David: A central confusion for me is even defining what Gutenberg! is meant to be. Is it a musical about writing a musical? For much of the time, it seems to be, though at times that seems only a device to get to know Bud and Doug (not that we really do, but that’s a different problem). Assuming for the moment that it is about writing a really bad musical, I think most of us will reflect back on The Producers. That’s not a show I think all that highly of, but watching Gutenberg!, it kept coming back to me. At least one moment in The Producers I think is sheer genius, and perfectly set up. What the audience needs is one big number that achieves the almost sublimely awful set up—that answers the question: what is terrible enough to be the showstopper for (in that case) a jolly musical about Hitler? That number is, of course, “Springtime for Hitler,” which delivers exactly what the moment needs. Gutenberg! needs that too, but the fragmentary shards of song never offer it. Mostly we in the audience are waiting for them to stop so we can go back to watching the winning byplay between Rannells and Gad.

Gutenberg! also attempts to celebrate the hungry desire for a life in the theater, but there is something tacitly unsatisfying about watching two bona fide stars enact the pathetic struggles of these untalented creators. Although Gad and Rannells sell the material for all it’s worth, the show might gain a greater poignancy with unknown actors in the roles, rather than a sense that the production is winking at the megawatt status of its leads. It also doesn’t help that director Alex Timbers has largely instructed the pair to play outsize versions of themselves, meaning we can never lose ourselves in the few revealing moments that attempt any genuine character development.

David: Exactly. Great as the two of them are, I agree that they don’t actually make sense in this show. My take on Gutenberg! is that the set-up really calls for two actors who are college—or even better, high school—age. The kind of cluelessness that they display and their utter blindness to the silliness of the idea is sort of sweet if the pair is so young that we can look past it and imagine a future for them when they outgrow this silly fantasy. But our two stars here are in their forties—they say as much in the show. In that case, there’s something deeply sad here, including the final dream set that will never see the light of day. But nothing in the show acknowledges that; quite the contrary.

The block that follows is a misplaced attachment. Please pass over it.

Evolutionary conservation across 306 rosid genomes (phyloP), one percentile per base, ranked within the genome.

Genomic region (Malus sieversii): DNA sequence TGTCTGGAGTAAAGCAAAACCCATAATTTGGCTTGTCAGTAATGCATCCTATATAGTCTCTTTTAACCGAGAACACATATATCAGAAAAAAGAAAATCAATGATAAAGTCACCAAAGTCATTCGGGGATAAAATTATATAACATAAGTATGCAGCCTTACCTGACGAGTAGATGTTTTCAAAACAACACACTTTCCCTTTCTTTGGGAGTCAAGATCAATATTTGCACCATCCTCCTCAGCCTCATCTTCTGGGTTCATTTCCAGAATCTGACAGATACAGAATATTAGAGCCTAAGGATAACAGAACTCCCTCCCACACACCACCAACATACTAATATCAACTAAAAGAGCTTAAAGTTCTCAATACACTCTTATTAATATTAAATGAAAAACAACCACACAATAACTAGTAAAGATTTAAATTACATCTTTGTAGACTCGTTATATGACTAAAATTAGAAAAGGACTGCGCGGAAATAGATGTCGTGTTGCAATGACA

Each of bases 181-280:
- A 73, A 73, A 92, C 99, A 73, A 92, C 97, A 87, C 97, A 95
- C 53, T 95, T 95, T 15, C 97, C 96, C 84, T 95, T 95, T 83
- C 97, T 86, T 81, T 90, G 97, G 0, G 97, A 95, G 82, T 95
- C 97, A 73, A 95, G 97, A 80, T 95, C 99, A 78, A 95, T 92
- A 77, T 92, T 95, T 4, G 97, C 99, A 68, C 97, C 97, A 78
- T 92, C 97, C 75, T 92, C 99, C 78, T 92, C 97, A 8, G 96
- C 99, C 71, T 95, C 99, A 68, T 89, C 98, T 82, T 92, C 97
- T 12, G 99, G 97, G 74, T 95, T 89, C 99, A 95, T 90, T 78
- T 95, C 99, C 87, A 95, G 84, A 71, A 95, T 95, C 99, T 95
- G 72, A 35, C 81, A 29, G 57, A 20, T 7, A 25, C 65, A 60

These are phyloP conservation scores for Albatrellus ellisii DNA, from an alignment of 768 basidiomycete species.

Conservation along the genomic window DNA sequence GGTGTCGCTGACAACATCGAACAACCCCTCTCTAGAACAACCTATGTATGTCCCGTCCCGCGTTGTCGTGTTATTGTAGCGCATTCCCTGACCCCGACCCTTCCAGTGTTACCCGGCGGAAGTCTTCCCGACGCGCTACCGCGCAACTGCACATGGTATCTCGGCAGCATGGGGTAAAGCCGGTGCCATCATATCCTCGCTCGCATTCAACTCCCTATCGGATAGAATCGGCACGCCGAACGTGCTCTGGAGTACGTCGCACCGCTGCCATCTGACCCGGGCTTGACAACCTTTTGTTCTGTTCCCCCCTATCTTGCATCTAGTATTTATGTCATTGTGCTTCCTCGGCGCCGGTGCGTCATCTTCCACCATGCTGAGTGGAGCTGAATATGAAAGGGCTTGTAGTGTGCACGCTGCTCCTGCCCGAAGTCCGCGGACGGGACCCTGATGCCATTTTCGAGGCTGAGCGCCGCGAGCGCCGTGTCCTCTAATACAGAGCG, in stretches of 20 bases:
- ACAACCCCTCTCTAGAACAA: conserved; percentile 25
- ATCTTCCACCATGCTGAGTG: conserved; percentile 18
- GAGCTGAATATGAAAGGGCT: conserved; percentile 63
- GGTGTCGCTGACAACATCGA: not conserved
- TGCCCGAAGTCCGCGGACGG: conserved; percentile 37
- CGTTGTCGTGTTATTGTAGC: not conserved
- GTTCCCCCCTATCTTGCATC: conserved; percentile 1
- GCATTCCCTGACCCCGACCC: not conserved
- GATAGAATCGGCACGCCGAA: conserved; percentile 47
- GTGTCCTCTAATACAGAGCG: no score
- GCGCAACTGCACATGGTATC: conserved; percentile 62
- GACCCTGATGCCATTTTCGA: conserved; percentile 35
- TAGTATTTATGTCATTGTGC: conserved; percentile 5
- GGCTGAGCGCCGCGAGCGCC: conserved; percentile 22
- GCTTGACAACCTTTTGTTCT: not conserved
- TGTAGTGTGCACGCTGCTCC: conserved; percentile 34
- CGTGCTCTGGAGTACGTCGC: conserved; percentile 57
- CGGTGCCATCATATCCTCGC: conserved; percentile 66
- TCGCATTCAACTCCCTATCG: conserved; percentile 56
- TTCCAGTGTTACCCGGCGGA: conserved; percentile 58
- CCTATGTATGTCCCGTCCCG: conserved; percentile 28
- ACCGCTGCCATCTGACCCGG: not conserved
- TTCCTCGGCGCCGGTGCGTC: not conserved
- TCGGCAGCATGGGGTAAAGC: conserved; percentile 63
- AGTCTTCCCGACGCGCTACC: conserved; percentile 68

Timbers keeps the action hurtling at a relentless pace, but he cannot overcome the super-attenuated material either. (The show vastly overstays its welcome at two hours and 10 minutes, plus intermission.) Scott Pask’s set design similarly works too hard to look cute and cheap, and like the show itself, it gets swallowed up on a large Broadway stage. Bud and Doug don’t ultimately represent the future of Broadway, but Gad and Rannells surely do. Let’s bring them back in a vehicle deserving their talents. That’s news fit to print.

Photos: Matt Murphy